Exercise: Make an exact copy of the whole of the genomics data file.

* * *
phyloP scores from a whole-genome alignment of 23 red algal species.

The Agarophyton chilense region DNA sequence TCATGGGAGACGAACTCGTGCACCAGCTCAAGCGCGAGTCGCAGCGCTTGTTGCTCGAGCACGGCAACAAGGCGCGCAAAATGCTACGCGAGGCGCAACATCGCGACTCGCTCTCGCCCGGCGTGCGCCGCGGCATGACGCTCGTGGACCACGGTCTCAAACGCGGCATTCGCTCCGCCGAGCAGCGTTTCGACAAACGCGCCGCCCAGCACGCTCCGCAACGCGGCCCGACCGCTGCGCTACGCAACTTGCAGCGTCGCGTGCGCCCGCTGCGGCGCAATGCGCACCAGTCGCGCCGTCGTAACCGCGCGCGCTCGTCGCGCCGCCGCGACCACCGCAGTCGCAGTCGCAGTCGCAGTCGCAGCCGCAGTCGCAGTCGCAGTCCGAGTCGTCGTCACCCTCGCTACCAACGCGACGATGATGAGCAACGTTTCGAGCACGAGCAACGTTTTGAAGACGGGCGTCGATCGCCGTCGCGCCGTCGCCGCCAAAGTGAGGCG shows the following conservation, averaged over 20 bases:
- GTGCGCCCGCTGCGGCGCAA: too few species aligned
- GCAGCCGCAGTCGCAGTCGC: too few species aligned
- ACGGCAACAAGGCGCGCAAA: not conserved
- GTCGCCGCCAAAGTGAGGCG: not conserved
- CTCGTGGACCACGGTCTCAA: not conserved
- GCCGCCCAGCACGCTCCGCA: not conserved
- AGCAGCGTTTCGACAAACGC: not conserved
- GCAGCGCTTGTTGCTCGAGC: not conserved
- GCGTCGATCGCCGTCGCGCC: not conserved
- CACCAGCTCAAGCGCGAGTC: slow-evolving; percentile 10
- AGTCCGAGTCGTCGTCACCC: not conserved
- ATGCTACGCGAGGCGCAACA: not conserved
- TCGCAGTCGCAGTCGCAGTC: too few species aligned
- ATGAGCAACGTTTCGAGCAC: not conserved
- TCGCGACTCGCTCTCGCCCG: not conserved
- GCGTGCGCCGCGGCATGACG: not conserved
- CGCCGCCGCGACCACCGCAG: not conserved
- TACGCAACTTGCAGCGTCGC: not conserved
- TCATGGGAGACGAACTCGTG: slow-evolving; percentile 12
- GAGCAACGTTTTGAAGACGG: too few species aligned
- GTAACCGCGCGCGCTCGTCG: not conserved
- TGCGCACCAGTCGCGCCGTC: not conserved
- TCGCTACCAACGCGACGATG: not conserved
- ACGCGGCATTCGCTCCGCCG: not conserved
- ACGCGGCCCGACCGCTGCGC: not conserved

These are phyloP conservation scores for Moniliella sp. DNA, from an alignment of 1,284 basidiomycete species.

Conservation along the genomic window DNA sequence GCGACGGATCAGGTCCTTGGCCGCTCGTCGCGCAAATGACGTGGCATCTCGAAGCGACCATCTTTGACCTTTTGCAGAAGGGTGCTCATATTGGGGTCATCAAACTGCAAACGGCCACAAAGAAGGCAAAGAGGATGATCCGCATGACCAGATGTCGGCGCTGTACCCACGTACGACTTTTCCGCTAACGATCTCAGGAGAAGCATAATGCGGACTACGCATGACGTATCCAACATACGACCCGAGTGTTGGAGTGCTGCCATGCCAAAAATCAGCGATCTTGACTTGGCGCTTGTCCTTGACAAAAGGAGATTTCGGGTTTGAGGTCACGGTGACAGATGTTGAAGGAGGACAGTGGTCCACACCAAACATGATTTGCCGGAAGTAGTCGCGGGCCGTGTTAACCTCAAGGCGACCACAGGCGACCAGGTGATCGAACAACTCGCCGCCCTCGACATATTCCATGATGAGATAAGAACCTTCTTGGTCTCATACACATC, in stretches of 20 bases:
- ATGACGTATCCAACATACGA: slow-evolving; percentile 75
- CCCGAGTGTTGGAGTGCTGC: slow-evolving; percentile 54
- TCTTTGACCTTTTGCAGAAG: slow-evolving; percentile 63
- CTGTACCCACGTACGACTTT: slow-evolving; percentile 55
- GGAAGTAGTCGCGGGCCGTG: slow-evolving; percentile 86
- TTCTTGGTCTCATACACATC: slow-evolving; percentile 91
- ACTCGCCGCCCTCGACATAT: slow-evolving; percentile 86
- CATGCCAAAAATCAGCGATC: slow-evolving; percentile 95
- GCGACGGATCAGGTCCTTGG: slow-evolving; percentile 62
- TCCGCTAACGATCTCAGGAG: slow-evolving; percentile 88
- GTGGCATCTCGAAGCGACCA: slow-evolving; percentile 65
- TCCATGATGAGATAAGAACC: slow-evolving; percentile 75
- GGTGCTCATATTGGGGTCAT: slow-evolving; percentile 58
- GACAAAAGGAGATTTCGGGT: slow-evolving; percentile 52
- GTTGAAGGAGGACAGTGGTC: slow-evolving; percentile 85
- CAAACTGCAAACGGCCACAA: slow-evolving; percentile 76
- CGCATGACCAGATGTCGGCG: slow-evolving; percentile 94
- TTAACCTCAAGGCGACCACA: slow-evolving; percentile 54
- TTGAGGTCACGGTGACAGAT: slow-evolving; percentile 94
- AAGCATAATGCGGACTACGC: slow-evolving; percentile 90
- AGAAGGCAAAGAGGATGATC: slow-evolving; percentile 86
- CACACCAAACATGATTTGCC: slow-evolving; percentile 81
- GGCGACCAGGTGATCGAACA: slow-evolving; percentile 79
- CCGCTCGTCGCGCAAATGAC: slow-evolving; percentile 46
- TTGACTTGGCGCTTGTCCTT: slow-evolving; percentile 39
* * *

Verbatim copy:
phyloP scores from a whole-genome alignment of 23 red algal species.

The Agarophyton chilense region DNA sequence TCATGGGAGACGAACTCGTGCACCAGCTCAAGCGCGAGTCGCAGCGCTTGTTGCTCGAGCACGGCAACAAGGCGCGCAAAATGCTACGCGAGGCGCAACATCGCGACTCGCTCTCGCCCGGCGTGCGCCGCGGCATGACGCTCGTGGACCACGGTCTCAAACGCGGCATTCGCTCCGCCGAGCAGCGTTTCGACAAACGCGCCGCCCAGCACGCTCCGCAACGCGGCCCGACCGCTGCGCTACGCAACTTGCAGCGTCGCGTGCGCCCGCTGCGGCGCAATGCGCACCAGTCGCGCCGTCGTAACCGCGCGCGCTCGTCGCGCCGCCGCGACCACCGCAGTCGCAGTCGCAGTCGCAGTCGCAGCCGCAGTCGCAGTCGCAGTCCGAGTCGTCGTCACCCTCGCTACCAACGCGACGATGATGAGCAACGTTTCGAGCACGAGCAACGTTTTGAAGACGGGCGTCGATCGCCGTCGCGCCGTCGCCGCCAAAGTGAGGCG shows the following conservation, averaged over 20 bases:
- GTGCGCCCGCTGCGGCGCAA: too few species aligned
- GCAGCCGCAGTCGCAGTCGC: too few species aligned
- ACGGCAACAAGGCGCGCAAA: not conserved
- GTCGCCGCCAAAGTGAGGCG: not conserved
- CTCGTGGACCACGGTCTCAA: not conserved
- GCCGCCCAGCACGCTCCGCA: not conserved
- AGCAGCGTTTCGACAAACGC: not conserved
- GCAGCGCTTGTTGCTCGAGC: not conserved
- GCGTCGATCGCCGTCGCGCC: not conserved
- CACCAGCTCAAGCGCGAGTC: slow-evolving; percentile 10
- AGTCCGAGTCGTCGTCACCC: not conserved
- ATGCTACGCGAGGCGCAACA: not conserved
- TCGCAGTCGCAGTCGCAGTC: too few species aligned
- ATGAGCAACGTTTCGAGCAC: not conserved
- TCGCGACTCGCTCTCGCCCG: not conserved
- GCGTGCGCCGCGGCATGACG: not conserved
- CGCCGCCGCGACCACCGCAG: not conserved
- TACGCAACTTGCAGCGTCGC: not conserved
- TCATGGGAGACGAACTCGTG: slow-evolving; percentile 12
- GAGCAACGTTTTGAAGACGG: too few species aligned
- GTAACCGCGCGCGCTCGTCG: not conserved
- TGCGCACCAGTCGCGCCGTC: not conserved
- TCGCTACCAACGCGACGATG: not conserved
- ACGCGGCATTCGCTCCGCCG: not conserved
- ACGCGGCCCGACCGCTGCGC: not conserved

These are phyloP conservation scores for Moniliella sp. DNA, from an alignment of 1,284 basidiomycete species.

Conservation along the genomic window DNA sequence GCGACGGATCAGGTCCTTGGCCGCTCGTCGCGCAAATGACGTGGCATCTCGAAGCGACCATCTTTGACCTTTTGCAGAAGGGTGCTCATATTGGGGTCATCAAACTGCAAACGGCCACAAAGAAGGCAAAGAGGATGATCCGCATGACCAGATGTCGGCGCTGTACCCACGTACGACTTTTCCGCTAACGATCTCAGGAGAAGCATAATGCGGACTACGCATGACGTATCCAACATACGACCCGAGTGTTGGAGTGCTGCCATGCCAAAAATCAGCGATCTTGACTTGGCGCTTGTCCTTGACAAAAGGAGATTTCGGGTTTGAGGTCACGGTGACAGATGTTGAAGGAGGACAGTGGTCCACACCAAACATGATTTGCCGGAAGTAGTCGCGGGCCGTGTTAACCTCAAGGCGACCACAGGCGACCAGGTGATCGAACAACTCGCCGCCCTCGACATATTCCATGATGAGATAAGAACCTTCTTGGTCTCATACACATC, in stretches of 20 bases:
- ATGACGTATCCAACATACGA: slow-evolving; percentile 75
- CCCGAGTGTTGGAGTGCTGC: slow-evolving; percentile 54
- TCTTTGACCTTTTGCAGAAG: slow-evolving; percentile 63
- CTGTACCCACGTACGACTTT: slow-evolving; percentile 55
- GGAAGTAGTCGCGGGCCGTG: slow-evolving; percentile 86
- TTCTTGGTCTCATACACATC: slow-evolving; percentile 91
- ACTCGCCGCCCTCGACATAT: slow-evolving; percentile 86
- CATGCCAAAAATCAGCGATC: slow-evolving; percentile 95
- GCGACGGATCAGGTCCTTGG: slow-evolving; percentile 62
- TCCGCTAACGATCTCAGGAG: slow-evolving; percentile 88
- GTGGCATCTCGAAGCGACCA: slow-evolving; percentile 65
- TCCATGATGAGATAAGAACC: slow-evolving; percentile 75
- GGTGCTCATATTGGGGTCAT: slow-evolving; percentile 58
- GACAAAAGGAGATTTCGGGT: slow-evolving; percentile 52
- GTTGAAGGAGGACAGTGGTC: slow-evolving; percentile 85
- CAAACTGCAAACGGCCACAA: slow-evolving; percentile 76
- CGCATGACCAGATGTCGGCG: slow-evolving; percentile 94
- TTAACCTCAAGGCGACCACA: slow-evolving; percentile 54
- TTGAGGTCACGGTGACAGAT: slow-evolving; percentile 94
- AAGCATAATGCGGACTACGC: slow-evolving; percentile 90
- AGAAGGCAAAGAGGATGATC: slow-evolving; percentile 86
- CACACCAAACATGATTTGCC: slow-evolving; percentile 81
- GGCGACCAGGTGATCGAACA: slow-evolving; percentile 79
- CCGCTCGTCGCGCAAATGAC: slow-evolving; percentile 46
- TTGACTTGGCGCTTGTCCTT: slow-evolving; percentile 39